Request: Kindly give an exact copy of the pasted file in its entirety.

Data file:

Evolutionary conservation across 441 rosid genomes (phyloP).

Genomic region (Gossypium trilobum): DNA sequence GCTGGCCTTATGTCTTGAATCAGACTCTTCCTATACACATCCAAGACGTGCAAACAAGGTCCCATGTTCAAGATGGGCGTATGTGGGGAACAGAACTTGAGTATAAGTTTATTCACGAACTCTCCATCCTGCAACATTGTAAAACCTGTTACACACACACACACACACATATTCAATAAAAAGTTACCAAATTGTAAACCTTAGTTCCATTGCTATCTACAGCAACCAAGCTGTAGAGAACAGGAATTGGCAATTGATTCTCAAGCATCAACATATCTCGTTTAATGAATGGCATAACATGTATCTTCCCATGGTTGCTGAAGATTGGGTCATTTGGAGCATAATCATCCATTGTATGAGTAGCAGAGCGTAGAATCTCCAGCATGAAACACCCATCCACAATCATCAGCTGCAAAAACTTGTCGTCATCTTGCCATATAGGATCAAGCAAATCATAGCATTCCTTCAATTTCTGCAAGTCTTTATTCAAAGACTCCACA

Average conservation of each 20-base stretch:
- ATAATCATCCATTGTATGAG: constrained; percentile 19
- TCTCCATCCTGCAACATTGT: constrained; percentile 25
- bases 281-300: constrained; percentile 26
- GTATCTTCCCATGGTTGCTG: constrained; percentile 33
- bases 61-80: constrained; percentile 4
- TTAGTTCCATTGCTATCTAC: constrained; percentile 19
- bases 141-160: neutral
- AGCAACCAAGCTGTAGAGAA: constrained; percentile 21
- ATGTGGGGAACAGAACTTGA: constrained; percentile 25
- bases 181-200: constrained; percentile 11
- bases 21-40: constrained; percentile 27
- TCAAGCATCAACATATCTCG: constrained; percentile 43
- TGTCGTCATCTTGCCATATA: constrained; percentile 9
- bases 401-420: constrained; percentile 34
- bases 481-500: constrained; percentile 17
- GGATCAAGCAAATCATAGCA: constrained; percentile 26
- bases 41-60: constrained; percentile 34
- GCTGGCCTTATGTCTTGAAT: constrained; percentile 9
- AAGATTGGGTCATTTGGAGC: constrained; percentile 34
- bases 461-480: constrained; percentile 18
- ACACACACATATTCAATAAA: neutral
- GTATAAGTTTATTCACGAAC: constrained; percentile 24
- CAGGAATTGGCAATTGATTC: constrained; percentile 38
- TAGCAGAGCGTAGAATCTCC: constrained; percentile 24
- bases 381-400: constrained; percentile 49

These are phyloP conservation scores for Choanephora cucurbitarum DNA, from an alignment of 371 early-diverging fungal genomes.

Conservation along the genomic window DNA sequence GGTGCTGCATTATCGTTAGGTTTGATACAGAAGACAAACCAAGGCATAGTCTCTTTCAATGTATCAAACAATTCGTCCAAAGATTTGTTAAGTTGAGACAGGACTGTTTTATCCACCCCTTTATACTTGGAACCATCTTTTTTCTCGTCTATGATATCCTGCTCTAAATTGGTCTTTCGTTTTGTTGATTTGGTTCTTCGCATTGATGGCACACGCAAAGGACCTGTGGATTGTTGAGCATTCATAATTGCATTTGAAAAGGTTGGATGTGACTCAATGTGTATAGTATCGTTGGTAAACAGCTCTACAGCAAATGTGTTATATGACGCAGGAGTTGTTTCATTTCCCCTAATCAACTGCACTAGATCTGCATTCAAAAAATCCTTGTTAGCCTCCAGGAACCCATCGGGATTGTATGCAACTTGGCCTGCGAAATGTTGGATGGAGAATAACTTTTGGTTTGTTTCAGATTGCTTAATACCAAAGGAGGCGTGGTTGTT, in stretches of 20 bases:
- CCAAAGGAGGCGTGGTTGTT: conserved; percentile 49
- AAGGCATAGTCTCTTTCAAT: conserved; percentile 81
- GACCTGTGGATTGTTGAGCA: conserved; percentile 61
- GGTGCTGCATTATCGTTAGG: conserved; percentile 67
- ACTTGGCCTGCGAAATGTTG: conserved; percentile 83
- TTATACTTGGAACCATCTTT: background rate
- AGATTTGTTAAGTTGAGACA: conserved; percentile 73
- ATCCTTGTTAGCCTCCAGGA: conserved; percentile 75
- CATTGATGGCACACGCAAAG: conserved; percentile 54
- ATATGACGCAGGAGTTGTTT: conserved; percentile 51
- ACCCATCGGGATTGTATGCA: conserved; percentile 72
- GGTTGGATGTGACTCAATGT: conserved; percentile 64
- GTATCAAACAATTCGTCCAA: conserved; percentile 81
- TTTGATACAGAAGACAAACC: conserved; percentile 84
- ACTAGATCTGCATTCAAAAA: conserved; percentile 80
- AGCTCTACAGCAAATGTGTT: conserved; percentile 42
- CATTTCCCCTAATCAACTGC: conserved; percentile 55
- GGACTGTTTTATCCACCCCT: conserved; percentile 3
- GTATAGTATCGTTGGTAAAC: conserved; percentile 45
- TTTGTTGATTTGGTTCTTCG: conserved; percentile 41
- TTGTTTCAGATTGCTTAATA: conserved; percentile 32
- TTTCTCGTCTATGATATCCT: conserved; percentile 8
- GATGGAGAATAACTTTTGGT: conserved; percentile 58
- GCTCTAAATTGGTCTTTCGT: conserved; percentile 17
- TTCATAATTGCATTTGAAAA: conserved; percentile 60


Evolutionary conservation across 441 rosid genomes (phyloP).

Genomic region (Gossypium trilobum): DNA sequence GCTGGCCTTATGTCTTGAATCAGACTCTTCCTATACACATCCAAGACGTGCAAACAAGGTCCCATGTTCAAGATGGGCGTATGTGGGGAACAGAACTTGAGTATAAGTTTATTCACGAACTCTCCATCCTGCAACATTGTAAAACCTGTTACACACACACACACACACATATTCAATAAAAAGTTACCAAATTGTAAACCTTAGTTCCATTGCTATCTACAGCAACCAAGCTGTAGAGAACAGGAATTGGCAATTGATTCTCAAGCATCAACATATCTCGTTTAATGAATGGCATAACATGTATCTTCCCATGGTTGCTGAAGATTGGGTCATTTGGAGCATAATCATCCATTGTATGAGTAGCAGAGCGTAGAATCTCCAGCATGAAACACCCATCCACAATCATCAGCTGCAAAAACTTGTCGTCATCTTGCCATATAGGATCAAGCAAATCATAGCATTCCTTCAATTTCTGCAAGTCTTTATTCAAAGACTCCACA

Average conservation of each 20-base stretch:
- ATAATCATCCATTGTATGAG: constrained; percentile 19
- TCTCCATCCTGCAACATTGT: constrained; percentile 25
- bases 281-300: constrained; percentile 26
- GTATCTTCCCATGGTTGCTG: constrained; percentile 33
- bases 61-80: constrained; percentile 4
- TTAGTTCCATTGCTATCTAC: constrained; percentile 19
- bases 141-160: neutral
- AGCAACCAAGCTGTAGAGAA: constrained; percentile 21
- ATGTGGGGAACAGAACTTGA: constrained; percentile 25
- bases 181-200: constrained; percentile 11
- bases 21-40: constrained; percentile 27
- TCAAGCATCAACATATCTCG: constrained; percentile 43
- TGTCGTCATCTTGCCATATA: constrained; percentile 9
- bases 401-420: constrained; percentile 34
- bases 481-500: constrained; percentile 17
- GGATCAAGCAAATCATAGCA: constrained; percentile 26
- bases 41-60: constrained; percentile 34
- GCTGGCCTTATGTCTTGAAT: constrained; percentile 9
- AAGATTGGGTCATTTGGAGC: constrained; percentile 34
- bases 461-480: constrained; percentile 18
- ACACACACATATTCAATAAA: neutral
- GTATAAGTTTATTCACGAAC: constrained; percentile 24
- CAGGAATTGGCAATTGATTC: constrained; percentile 38
- TAGCAGAGCGTAGAATCTCC: constrained; percentile 24
- bases 381-400: constrained; percentile 49

These are phyloP conservation scores for Choanephora cucurbitarum DNA, from an alignment of 371 early-diverging fungal genomes.

Conservation along the genomic window DNA sequence GGTGCTGCATTATCGTTAGGTTTGATACAGAAGACAAACCAAGGCATAGTCTCTTTCAATGTATCAAACAATTCGTCCAAAGATTTGTTAAGTTGAGACAGGACTGTTTTATCCACCCCTTTATACTTGGAACCATCTTTTTTCTCGTCTATGATATCCTGCTCTAAATTGGTCTTTCGTTTTGTTGATTTGGTTCTTCGCATTGATGGCACACGCAAAGGACCTGTGGATTGTTGAGCATTCATAATTGCATTTGAAAAGGTTGGATGTGACTCAATGTGTATAGTATCGTTGGTAAACAGCTCTACAGCAAATGTGTTATATGACGCAGGAGTTGTTTCATTTCCCCTAATCAACTGCACTAGATCTGCATTCAAAAAATCCTTGTTAGCCTCCAGGAACCCATCGGGATTGTATGCAACTTGGCCTGCGAAATGTTGGATGGAGAATAACTTTTGGTTTGTTTCAGATTGCTTAATACCAAAGGAGGCGTGGTTGTT, in stretches of 20 bases:
- CCAAAGGAGGCGTGGTTGTT: conserved; percentile 49
- AAGGCATAGTCTCTTTCAAT: conserved; percentile 81
- GACCTGTGGATTGTTGAGCA: conserved; percentile 61
- GGTGCTGCATTATCGTTAGG: conserved; percentile 67
- ACTTGGCCTGCGAAATGTTG: conserved; percentile 83
- TTATACTTGGAACCATCTTT: background rate
- AGATTTGTTAAGTTGAGACA: conserved; percentile 73
- ATCCTTGTTAGCCTCCAGGA: conserved; percentile 75
- CATTGATGGCACACGCAAAG: conserved; percentile 54
- ATATGACGCAGGAGTTGTTT: conserved; percentile 51
- ACCCATCGGGATTGTATGCA: conserved; percentile 72
- GGTTGGATGTGACTCAATGT: conserved; percentile 64
- GTATCAAACAATTCGTCCAA: conserved; percentile 81
- TTTGATACAGAAGACAAACC: conserved; percentile 84
- ACTAGATCTGCATTCAAAAA: conserved; percentile 80
- AGCTCTACAGCAAATGTGTT: conserved; percentile 42
- CATTTCCCCTAATCAACTGC: conserved; percentile 55
- GGACTGTTTTATCCACCCCT: conserved; percentile 3
- GTATAGTATCGTTGGTAAAC: conserved; percentile 45
- TTTGTTGATTTGGTTCTTCG: conserved; percentile 41
- TTGTTTCAGATTGCTTAATA: conserved; percentile 32
- TTTCTCGTCTATGATATCCT: conserved; percentile 8
- GATGGAGAATAACTTTTGGT: conserved; percentile 58
- GCTCTAAATTGGTCTTTCGT: conserved; percentile 17
- TTCATAATTGCATTTGAAAA: conserved; percentile 60